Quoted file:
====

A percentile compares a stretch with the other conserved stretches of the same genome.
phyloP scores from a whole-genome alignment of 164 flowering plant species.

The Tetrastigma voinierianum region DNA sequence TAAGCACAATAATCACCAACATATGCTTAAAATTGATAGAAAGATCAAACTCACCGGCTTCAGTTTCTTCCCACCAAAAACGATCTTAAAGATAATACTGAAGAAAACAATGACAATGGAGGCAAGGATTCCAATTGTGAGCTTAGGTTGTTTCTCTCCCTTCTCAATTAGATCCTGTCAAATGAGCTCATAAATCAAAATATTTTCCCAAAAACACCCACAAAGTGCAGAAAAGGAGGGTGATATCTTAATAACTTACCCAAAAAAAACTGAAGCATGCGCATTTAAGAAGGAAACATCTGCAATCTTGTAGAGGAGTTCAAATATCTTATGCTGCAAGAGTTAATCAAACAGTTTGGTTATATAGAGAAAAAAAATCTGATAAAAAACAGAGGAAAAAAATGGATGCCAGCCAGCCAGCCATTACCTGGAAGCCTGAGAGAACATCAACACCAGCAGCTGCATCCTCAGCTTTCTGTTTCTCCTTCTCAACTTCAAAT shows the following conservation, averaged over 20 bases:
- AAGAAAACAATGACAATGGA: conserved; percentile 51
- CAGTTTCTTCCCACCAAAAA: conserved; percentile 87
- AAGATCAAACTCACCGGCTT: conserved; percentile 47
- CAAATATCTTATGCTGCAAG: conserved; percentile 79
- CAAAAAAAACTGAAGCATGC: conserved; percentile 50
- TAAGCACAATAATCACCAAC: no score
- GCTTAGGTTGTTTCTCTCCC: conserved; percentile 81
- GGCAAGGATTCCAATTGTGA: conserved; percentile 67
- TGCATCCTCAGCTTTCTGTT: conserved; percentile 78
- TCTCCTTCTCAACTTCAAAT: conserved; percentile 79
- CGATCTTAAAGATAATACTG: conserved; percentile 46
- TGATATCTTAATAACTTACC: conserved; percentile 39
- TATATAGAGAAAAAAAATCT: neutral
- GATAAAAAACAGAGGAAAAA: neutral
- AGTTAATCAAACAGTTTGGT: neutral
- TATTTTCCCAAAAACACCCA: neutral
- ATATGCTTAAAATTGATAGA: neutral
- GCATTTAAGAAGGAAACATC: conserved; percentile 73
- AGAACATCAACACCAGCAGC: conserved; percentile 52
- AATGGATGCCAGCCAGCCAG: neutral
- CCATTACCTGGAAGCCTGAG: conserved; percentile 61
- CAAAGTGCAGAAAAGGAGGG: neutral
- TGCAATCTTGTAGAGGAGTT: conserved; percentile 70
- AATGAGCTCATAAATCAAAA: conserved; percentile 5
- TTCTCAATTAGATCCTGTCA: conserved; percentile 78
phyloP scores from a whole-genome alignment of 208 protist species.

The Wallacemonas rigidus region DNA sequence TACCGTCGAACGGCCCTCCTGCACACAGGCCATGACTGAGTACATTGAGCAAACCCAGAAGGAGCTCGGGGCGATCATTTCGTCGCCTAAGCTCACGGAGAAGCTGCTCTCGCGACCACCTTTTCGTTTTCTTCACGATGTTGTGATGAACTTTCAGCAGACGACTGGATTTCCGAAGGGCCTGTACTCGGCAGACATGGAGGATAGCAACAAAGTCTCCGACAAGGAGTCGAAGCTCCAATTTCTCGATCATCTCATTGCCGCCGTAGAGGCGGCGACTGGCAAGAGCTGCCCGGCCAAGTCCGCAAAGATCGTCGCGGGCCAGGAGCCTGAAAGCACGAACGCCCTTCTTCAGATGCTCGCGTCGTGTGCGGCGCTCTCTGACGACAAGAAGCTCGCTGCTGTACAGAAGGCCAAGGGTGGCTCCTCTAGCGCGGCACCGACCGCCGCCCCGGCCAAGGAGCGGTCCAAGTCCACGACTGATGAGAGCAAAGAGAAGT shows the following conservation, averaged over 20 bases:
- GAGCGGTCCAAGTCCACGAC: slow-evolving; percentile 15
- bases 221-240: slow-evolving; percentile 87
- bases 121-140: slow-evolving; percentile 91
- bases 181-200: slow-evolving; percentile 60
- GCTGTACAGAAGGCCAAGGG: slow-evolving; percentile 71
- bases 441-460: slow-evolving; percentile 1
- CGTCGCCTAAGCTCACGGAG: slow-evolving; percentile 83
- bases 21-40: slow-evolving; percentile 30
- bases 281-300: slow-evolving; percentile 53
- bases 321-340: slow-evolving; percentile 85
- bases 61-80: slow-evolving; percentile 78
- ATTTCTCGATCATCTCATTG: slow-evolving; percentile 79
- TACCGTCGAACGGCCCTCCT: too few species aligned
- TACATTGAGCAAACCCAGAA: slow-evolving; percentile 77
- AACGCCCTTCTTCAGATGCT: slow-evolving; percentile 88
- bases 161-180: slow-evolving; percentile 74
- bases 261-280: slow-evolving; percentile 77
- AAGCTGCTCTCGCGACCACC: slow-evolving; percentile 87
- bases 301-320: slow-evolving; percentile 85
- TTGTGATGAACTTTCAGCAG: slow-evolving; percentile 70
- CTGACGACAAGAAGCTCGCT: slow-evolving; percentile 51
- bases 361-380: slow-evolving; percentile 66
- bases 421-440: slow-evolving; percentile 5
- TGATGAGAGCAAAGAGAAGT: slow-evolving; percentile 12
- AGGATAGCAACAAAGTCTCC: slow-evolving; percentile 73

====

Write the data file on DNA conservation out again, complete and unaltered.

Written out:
A percentile compares a stretch with the other conserved stretches of the same genome.
phyloP scores from a whole-genome alignment of 164 flowering plant species.

The Tetrastigma voinierianum region DNA sequence TAAGCACAATAATCACCAACATATGCTTAAAATTGATAGAAAGATCAAACTCACCGGCTTCAGTTTCTTCCCACCAAAAACGATCTTAAAGATAATACTGAAGAAAACAATGACAATGGAGGCAAGGATTCCAATTGTGAGCTTAGGTTGTTTCTCTCCCTTCTCAATTAGATCCTGTCAAATGAGCTCATAAATCAAAATATTTTCCCAAAAACACCCACAAAGTGCAGAAAAGGAGGGTGATATCTTAATAACTTACCCAAAAAAAACTGAAGCATGCGCATTTAAGAAGGAAACATCTGCAATCTTGTAGAGGAGTTCAAATATCTTATGCTGCAAGAGTTAATCAAACAGTTTGGTTATATAGAGAAAAAAAATCTGATAAAAAACAGAGGAAAAAAATGGATGCCAGCCAGCCAGCCATTACCTGGAAGCCTGAGAGAACATCAACACCAGCAGCTGCATCCTCAGCTTTCTGTTTCTCCTTCTCAACTTCAAAT shows the following conservation, averaged over 20 bases:
- AAGAAAACAATGACAATGGA: conserved; percentile 51
- CAGTTTCTTCCCACCAAAAA: conserved; percentile 87
- AAGATCAAACTCACCGGCTT: conserved; percentile 47
- CAAATATCTTATGCTGCAAG: conserved; percentile 79
- CAAAAAAAACTGAAGCATGC: conserved; percentile 50
- TAAGCACAATAATCACCAAC: no score
- GCTTAGGTTGTTTCTCTCCC: conserved; percentile 81
- GGCAAGGATTCCAATTGTGA: conserved; percentile 67
- TGCATCCTCAGCTTTCTGTT: conserved; percentile 78
- TCTCCTTCTCAACTTCAAAT: conserved; percentile 79
- CGATCTTAAAGATAATACTG: conserved; percentile 46
- TGATATCTTAATAACTTACC: conserved; percentile 39
- TATATAGAGAAAAAAAATCT: neutral
- GATAAAAAACAGAGGAAAAA: neutral
- AGTTAATCAAACAGTTTGGT: neutral
- TATTTTCCCAAAAACACCCA: neutral
- ATATGCTTAAAATTGATAGA: neutral
- GCATTTAAGAAGGAAACATC: conserved; percentile 73
- AGAACATCAACACCAGCAGC: conserved; percentile 52
- AATGGATGCCAGCCAGCCAG: neutral
- CCATTACCTGGAAGCCTGAG: conserved; percentile 61
- CAAAGTGCAGAAAAGGAGGG: neutral
- TGCAATCTTGTAGAGGAGTT: conserved; percentile 70
- AATGAGCTCATAAATCAAAA: conserved; percentile 5
- TTCTCAATTAGATCCTGTCA: conserved; percentile 78
phyloP scores from a whole-genome alignment of 208 protist species.

The Wallacemonas rigidus region DNA sequence TACCGTCGAACGGCCCTCCTGCACACAGGCCATGACTGAGTACATTGAGCAAACCCAGAAGGAGCTCGGGGCGATCATTTCGTCGCCTAAGCTCACGGAGAAGCTGCTCTCGCGACCACCTTTTCGTTTTCTTCACGATGTTGTGATGAACTTTCAGCAGACGACTGGATTTCCGAAGGGCCTGTACTCGGCAGACATGGAGGATAGCAACAAAGTCTCCGACAAGGAGTCGAAGCTCCAATTTCTCGATCATCTCATTGCCGCCGTAGAGGCGGCGACTGGCAAGAGCTGCCCGGCCAAGTCCGCAAAGATCGTCGCGGGCCAGGAGCCTGAAAGCACGAACGCCCTTCTTCAGATGCTCGCGTCGTGTGCGGCGCTCTCTGACGACAAGAAGCTCGCTGCTGTACAGAAGGCCAAGGGTGGCTCCTCTAGCGCGGCACCGACCGCCGCCCCGGCCAAGGAGCGGTCCAAGTCCACGACTGATGAGAGCAAAGAGAAGT shows the following conservation, averaged over 20 bases:
- GAGCGGTCCAAGTCCACGAC: slow-evolving; percentile 15
- bases 221-240: slow-evolving; percentile 87
- bases 121-140: slow-evolving; percentile 91
- bases 181-200: slow-evolving; percentile 60
- GCTGTACAGAAGGCCAAGGG: slow-evolving; percentile 71
- bases 441-460: slow-evolving; percentile 1
- CGTCGCCTAAGCTCACGGAG: slow-evolving; percentile 83
- bases 21-40: slow-evolving; percentile 30
- bases 281-300: slow-evolving; percentile 53
- bases 321-340: slow-evolving; percentile 85
- bases 61-80: slow-evolving; percentile 78
- ATTTCTCGATCATCTCATTG: slow-evolving; percentile 79
- TACCGTCGAACGGCCCTCCT: too few species aligned
- TACATTGAGCAAACCCAGAA: slow-evolving; percentile 77
- AACGCCCTTCTTCAGATGCT: slow-evolving; percentile 88
- bases 161-180: slow-evolving; percentile 74
- bases 261-280: slow-evolving; percentile 77
- AAGCTGCTCTCGCGACCACC: slow-evolving; percentile 87
- bases 301-320: slow-evolving; percentile 85
- TTGTGATGAACTTTCAGCAG: slow-evolving; percentile 70
- CTGACGACAAGAAGCTCGCT: slow-evolving; percentile 51
- bases 361-380: slow-evolving; percentile 66
- bases 421-440: slow-evolving; percentile 5
- TGATGAGAGCAAAGAGAAGT: slow-evolving; percentile 12
- AGGATAGCAACAAAGTCTCC: slow-evolving; percentile 73